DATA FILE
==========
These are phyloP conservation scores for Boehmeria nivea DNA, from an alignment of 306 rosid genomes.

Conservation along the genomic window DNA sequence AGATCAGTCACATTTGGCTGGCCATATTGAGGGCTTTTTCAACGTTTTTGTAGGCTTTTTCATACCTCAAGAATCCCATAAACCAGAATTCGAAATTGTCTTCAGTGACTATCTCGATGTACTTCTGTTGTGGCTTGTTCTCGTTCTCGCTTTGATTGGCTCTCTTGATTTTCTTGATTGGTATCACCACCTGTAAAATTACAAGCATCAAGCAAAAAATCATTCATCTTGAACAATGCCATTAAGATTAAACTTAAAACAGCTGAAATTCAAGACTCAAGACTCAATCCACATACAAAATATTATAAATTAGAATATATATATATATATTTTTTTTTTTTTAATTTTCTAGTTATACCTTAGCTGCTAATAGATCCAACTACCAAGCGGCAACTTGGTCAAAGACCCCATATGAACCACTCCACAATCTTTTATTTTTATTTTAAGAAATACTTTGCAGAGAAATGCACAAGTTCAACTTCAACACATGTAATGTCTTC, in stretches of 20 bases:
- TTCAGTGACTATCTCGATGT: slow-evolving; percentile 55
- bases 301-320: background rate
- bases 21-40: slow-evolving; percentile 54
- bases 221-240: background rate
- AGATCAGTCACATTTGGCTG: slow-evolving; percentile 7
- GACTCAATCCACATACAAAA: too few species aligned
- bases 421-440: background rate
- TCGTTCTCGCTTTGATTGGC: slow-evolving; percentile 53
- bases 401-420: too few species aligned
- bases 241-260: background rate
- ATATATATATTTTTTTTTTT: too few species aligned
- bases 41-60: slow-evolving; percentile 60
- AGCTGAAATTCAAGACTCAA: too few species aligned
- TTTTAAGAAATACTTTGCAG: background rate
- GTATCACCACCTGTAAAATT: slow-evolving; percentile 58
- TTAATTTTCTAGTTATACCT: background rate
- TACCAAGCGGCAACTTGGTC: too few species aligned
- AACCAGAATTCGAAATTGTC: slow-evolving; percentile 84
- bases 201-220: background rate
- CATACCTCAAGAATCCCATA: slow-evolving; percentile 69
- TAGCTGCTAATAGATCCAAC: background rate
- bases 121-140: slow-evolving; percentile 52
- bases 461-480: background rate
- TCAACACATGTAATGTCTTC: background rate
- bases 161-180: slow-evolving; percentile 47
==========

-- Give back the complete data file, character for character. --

These are phyloP conservation scores for Boehmeria nivea DNA, from an alignment of 306 rosid genomes.

Conservation along the genomic window DNA sequence AGATCAGTCACATTTGGCTGGCCATATTGAGGGCTTTTTCAACGTTTTTGTAGGCTTTTTCATACCTCAAGAATCCCATAAACCAGAATTCGAAATTGTCTTCAGTGACTATCTCGATGTACTTCTGTTGTGGCTTGTTCTCGTTCTCGCTTTGATTGGCTCTCTTGATTTTCTTGATTGGTATCACCACCTGTAAAATTACAAGCATCAAGCAAAAAATCATTCATCTTGAACAATGCCATTAAGATTAAACTTAAAACAGCTGAAATTCAAGACTCAAGACTCAATCCACATACAAAATATTATAAATTAGAATATATATATATATATTTTTTTTTTTTTAATTTTCTAGTTATACCTTAGCTGCTAATAGATCCAACTACCAAGCGGCAACTTGGTCAAAGACCCCATATGAACCACTCCACAATCTTTTATTTTTATTTTAAGAAATACTTTGCAGAGAAATGCACAAGTTCAACTTCAACACATGTAATGTCTTC, in stretches of 20 bases:
- TTCAGTGACTATCTCGATGT: slow-evolving; percentile 55
- bases 301-320: background rate
- bases 21-40: slow-evolving; percentile 54
- bases 221-240: background rate
- AGATCAGTCACATTTGGCTG: slow-evolving; percentile 7
- GACTCAATCCACATACAAAA: too few species aligned
- bases 421-440: background rate
- TCGTTCTCGCTTTGATTGGC: slow-evolving; percentile 53
- bases 401-420: too few species aligned
- bases 241-260: background rate
- ATATATATATTTTTTTTTTT: too few species aligned
- bases 41-60: slow-evolving; percentile 60
- AGCTGAAATTCAAGACTCAA: too few species aligned
- TTTTAAGAAATACTTTGCAG: background rate
- GTATCACCACCTGTAAAATT: slow-evolving; percentile 58
- TTAATTTTCTAGTTATACCT: background rate
- TACCAAGCGGCAACTTGGTC: too few species aligned
- AACCAGAATTCGAAATTGTC: slow-evolving; percentile 84
- bases 201-220: background rate
- CATACCTCAAGAATCCCATA: slow-evolving; percentile 69
- TAGCTGCTAATAGATCCAAC: background rate
- bases 121-140: slow-evolving; percentile 52
- bases 461-480: background rate
- TCAACACATGTAATGTCTTC: background rate
- bases 161-180: slow-evolving; percentile 47